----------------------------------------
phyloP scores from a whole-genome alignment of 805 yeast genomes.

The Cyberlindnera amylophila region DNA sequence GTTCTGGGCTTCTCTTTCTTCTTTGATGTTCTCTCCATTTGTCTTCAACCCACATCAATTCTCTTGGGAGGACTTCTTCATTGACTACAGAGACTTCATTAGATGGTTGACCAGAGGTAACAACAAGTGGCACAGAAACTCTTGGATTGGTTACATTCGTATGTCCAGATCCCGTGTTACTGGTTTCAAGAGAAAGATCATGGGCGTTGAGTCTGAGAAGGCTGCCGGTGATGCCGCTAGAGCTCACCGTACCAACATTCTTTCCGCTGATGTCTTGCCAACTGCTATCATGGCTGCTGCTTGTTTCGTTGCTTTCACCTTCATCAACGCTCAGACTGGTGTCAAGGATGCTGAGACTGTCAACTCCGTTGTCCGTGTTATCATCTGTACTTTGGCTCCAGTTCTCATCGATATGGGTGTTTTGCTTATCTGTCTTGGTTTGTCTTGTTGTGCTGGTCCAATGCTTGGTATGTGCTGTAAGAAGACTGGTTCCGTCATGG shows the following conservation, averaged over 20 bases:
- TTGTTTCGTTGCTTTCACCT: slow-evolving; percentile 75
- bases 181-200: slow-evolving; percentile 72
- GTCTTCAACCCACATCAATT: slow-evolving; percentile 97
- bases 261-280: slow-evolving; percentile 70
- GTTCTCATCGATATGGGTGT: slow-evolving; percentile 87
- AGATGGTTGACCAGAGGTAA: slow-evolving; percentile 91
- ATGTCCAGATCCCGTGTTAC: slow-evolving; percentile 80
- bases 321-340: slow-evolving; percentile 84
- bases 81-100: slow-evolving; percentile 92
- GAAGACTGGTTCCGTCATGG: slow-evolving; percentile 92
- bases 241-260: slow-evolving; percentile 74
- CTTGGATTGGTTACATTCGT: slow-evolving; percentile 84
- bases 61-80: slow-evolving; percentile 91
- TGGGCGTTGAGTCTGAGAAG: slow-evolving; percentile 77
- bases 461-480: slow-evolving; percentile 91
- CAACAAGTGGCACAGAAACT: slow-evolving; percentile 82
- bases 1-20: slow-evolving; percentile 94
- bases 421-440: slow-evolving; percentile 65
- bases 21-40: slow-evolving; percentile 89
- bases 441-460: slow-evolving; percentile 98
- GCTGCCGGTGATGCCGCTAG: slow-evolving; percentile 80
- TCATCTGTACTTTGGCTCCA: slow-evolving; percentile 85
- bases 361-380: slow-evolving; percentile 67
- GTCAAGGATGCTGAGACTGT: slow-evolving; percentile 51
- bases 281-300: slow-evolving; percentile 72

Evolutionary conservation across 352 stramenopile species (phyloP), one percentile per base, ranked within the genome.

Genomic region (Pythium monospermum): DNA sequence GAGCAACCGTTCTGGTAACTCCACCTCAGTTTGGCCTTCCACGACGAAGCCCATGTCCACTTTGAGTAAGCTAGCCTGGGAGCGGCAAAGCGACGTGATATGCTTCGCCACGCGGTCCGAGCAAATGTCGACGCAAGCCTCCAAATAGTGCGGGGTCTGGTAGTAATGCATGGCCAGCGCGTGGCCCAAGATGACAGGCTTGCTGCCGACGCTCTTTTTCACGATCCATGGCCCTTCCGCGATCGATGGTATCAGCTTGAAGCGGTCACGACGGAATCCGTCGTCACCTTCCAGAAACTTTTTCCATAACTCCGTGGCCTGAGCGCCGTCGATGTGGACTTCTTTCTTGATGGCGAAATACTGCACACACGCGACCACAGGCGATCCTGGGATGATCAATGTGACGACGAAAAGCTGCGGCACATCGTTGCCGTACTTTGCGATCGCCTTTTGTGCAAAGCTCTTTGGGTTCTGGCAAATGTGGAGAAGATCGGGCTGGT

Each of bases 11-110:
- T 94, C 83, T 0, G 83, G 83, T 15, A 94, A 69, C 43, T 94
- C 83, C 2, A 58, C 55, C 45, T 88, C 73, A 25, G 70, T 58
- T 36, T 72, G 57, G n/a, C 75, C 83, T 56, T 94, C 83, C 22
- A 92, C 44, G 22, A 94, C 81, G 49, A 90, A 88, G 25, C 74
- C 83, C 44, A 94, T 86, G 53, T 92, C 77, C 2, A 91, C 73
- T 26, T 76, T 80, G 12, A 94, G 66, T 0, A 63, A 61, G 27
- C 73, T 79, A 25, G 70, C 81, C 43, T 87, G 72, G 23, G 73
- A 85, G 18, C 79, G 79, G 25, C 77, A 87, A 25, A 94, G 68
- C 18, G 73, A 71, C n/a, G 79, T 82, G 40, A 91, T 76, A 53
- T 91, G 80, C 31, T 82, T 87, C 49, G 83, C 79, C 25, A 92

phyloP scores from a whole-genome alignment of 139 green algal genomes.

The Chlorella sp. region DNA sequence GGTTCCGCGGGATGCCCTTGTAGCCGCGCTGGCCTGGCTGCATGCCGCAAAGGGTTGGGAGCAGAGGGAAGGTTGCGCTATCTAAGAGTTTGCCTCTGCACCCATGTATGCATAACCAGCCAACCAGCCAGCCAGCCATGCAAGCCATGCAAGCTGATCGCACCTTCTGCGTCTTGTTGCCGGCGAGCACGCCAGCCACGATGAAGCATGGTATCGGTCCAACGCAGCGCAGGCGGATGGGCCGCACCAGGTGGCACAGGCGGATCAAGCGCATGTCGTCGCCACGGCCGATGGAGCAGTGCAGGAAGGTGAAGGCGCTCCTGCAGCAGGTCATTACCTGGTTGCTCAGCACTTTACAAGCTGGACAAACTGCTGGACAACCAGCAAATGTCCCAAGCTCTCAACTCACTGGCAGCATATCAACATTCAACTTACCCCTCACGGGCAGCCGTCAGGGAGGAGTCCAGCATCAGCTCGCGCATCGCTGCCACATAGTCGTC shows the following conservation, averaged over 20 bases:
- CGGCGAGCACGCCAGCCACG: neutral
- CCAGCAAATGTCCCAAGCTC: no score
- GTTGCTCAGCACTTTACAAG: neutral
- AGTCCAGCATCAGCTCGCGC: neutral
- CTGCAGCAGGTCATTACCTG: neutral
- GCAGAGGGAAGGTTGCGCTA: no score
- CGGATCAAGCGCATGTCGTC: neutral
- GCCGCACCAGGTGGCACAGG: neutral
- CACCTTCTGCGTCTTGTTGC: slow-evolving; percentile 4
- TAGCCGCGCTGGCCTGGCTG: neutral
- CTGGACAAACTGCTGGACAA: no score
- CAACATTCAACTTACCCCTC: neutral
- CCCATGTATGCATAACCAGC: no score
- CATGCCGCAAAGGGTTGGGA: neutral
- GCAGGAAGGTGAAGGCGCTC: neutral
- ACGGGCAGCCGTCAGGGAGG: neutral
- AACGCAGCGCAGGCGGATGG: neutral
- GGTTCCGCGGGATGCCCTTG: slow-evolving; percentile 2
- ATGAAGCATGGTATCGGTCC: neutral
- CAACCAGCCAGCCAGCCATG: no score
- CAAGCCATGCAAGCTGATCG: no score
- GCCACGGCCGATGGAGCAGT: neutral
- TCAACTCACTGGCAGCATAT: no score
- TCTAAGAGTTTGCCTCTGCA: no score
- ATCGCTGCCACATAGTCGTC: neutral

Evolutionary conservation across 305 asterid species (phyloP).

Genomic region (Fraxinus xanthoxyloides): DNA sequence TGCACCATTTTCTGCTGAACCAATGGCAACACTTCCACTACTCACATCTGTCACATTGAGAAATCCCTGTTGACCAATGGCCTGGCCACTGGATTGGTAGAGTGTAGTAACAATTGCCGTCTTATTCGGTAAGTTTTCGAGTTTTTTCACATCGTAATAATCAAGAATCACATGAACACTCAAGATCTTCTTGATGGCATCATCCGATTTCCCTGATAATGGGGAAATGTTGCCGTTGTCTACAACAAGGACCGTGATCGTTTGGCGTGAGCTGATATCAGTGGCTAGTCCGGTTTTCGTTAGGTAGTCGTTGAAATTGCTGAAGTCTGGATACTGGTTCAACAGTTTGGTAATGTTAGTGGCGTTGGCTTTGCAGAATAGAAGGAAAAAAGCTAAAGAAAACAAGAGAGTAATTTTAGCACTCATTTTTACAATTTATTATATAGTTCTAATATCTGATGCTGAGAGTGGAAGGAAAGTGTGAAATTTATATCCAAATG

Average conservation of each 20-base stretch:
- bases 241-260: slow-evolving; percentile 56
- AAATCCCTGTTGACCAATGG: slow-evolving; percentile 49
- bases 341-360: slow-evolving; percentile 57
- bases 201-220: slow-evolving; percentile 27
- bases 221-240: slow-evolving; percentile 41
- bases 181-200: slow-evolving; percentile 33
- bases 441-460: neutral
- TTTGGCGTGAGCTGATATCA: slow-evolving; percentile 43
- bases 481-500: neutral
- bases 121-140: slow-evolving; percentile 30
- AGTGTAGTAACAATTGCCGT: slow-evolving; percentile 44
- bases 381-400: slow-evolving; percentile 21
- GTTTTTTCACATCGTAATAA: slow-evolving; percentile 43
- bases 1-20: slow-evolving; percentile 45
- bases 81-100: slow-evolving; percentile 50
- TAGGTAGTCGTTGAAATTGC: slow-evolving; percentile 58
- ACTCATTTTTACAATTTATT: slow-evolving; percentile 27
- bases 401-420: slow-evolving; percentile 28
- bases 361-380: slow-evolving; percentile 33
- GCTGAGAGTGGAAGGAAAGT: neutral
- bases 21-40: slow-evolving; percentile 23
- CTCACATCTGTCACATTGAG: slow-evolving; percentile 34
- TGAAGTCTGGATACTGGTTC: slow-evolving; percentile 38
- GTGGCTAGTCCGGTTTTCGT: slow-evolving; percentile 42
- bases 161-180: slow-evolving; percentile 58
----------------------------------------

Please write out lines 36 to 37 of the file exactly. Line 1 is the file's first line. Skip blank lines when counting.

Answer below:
- T 26, T 76, T 80, G 12, A 94, G 66, T 0, A 63, A 61, G 27
- C 73, T 79, A 25, G 70, C 81, C 43, T 87, G 72, G 23, G 73